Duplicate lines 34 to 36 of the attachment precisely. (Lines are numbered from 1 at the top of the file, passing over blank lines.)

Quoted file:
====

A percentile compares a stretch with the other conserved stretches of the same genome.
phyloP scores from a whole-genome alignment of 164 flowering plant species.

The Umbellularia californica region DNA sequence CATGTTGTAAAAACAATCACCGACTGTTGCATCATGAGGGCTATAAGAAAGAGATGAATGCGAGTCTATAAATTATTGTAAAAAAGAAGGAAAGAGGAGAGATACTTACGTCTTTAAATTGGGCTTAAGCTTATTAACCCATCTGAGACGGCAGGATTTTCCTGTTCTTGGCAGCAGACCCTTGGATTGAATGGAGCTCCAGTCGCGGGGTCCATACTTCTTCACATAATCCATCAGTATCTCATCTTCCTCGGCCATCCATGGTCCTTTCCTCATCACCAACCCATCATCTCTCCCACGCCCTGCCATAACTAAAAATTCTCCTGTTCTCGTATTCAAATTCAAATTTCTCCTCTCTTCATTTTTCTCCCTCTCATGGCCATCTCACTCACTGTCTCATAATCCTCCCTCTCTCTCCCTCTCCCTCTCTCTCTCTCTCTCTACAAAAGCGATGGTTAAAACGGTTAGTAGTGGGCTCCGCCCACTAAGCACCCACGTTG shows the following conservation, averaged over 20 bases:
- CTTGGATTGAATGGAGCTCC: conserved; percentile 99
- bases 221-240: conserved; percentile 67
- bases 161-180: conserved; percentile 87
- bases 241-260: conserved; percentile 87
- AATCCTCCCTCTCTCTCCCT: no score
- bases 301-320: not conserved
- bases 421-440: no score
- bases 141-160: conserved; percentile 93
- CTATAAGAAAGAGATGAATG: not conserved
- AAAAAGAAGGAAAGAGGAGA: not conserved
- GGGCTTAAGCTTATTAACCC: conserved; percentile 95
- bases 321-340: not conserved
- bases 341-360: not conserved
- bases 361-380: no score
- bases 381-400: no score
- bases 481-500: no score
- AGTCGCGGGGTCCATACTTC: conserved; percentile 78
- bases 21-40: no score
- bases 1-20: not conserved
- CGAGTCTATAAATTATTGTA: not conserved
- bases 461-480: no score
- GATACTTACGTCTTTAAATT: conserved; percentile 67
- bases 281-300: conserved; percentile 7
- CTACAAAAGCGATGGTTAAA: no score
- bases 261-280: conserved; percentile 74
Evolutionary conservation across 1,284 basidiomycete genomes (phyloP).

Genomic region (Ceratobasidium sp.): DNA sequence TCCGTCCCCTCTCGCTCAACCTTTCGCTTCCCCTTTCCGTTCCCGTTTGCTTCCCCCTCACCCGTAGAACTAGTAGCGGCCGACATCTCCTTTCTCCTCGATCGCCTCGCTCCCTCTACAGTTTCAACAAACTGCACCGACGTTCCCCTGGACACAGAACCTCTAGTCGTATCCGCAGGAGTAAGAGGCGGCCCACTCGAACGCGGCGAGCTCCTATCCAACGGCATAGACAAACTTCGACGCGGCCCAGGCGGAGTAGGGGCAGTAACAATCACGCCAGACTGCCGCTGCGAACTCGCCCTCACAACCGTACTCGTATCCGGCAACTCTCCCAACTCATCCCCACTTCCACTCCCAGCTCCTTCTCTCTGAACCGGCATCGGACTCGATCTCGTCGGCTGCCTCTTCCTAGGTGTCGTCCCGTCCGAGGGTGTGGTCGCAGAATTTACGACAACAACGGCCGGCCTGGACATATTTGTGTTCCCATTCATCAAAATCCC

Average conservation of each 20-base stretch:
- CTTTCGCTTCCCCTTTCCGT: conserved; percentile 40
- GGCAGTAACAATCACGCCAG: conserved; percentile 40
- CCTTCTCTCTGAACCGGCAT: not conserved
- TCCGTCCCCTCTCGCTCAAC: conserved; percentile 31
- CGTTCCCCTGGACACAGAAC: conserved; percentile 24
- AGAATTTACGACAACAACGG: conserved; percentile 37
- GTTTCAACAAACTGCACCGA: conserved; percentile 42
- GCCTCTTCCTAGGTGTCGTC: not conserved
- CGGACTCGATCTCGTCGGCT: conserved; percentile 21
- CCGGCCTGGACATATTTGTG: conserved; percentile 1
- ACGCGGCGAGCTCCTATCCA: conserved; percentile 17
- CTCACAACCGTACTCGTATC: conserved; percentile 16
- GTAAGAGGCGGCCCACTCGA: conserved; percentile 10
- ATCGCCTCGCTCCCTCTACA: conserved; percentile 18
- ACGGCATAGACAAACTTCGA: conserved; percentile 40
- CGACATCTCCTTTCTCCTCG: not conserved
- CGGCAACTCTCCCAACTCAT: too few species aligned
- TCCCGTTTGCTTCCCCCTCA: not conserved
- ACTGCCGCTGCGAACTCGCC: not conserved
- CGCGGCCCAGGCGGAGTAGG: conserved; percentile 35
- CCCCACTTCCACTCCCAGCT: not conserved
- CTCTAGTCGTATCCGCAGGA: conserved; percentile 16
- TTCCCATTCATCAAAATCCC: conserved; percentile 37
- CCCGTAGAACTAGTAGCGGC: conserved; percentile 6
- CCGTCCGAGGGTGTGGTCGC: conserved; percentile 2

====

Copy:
- CCTTCTCTCTGAACCGGCAT: not conserved
- TCCGTCCCCTCTCGCTCAAC: conserved; percentile 31
- CGTTCCCCTGGACACAGAAC: conserved; percentile 24